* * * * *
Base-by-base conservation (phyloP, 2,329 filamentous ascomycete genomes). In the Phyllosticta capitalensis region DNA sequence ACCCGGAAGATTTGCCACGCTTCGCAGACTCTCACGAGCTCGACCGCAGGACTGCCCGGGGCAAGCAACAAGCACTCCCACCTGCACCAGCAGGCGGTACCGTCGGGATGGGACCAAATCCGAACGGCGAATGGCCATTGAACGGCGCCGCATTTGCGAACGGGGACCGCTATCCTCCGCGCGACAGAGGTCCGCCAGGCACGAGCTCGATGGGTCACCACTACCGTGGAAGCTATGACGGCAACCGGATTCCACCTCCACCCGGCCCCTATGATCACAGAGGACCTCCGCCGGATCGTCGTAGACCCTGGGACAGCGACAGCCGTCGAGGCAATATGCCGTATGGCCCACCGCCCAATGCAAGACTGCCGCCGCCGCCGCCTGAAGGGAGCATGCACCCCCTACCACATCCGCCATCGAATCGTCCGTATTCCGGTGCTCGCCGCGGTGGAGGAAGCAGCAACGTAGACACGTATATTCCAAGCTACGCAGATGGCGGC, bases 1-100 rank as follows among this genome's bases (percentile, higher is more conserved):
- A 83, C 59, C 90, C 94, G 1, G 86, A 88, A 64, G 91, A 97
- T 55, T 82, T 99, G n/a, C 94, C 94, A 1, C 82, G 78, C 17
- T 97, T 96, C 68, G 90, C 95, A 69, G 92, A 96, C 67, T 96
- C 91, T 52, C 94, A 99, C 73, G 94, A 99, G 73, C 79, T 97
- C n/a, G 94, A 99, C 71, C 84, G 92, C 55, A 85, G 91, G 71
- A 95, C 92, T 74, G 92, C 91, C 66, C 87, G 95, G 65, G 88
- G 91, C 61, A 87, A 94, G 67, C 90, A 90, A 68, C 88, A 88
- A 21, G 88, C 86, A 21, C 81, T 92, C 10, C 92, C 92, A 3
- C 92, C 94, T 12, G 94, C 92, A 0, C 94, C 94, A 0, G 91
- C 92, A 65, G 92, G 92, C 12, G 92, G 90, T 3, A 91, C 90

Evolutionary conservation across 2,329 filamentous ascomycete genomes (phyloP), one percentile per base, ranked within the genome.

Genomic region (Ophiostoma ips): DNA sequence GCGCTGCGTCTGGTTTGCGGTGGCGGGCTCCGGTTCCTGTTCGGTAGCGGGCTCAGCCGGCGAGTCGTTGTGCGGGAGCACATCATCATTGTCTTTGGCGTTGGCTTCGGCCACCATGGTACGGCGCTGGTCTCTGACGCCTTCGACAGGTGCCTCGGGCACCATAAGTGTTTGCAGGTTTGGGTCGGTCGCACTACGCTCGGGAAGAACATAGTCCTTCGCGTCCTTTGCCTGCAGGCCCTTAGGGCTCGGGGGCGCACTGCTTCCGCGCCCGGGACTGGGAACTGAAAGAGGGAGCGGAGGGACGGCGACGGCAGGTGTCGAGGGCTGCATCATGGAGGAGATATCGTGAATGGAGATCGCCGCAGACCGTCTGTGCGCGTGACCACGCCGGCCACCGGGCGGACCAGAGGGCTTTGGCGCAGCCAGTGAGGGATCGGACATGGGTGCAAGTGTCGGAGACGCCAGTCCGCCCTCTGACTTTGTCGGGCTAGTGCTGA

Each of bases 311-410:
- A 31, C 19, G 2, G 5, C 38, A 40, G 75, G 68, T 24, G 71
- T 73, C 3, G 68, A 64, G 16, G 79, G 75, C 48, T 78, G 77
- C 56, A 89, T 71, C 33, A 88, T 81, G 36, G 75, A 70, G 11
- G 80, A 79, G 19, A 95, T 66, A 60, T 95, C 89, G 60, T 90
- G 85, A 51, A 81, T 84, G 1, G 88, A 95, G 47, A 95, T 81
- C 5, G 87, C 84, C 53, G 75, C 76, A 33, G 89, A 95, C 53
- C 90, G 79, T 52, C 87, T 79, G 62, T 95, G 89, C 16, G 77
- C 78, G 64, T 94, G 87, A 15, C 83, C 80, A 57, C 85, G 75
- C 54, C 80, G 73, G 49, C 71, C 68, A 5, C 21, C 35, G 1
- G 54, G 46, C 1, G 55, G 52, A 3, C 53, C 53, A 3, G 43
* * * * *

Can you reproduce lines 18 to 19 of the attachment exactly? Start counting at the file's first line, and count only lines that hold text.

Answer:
- G 80, A 79, G 19, A 95, T 66, A 60, T 95, C 89, G 60, T 90
- G 85, A 51, A 81, T 84, G 1, G 88, A 95, G 47, A 95, T 81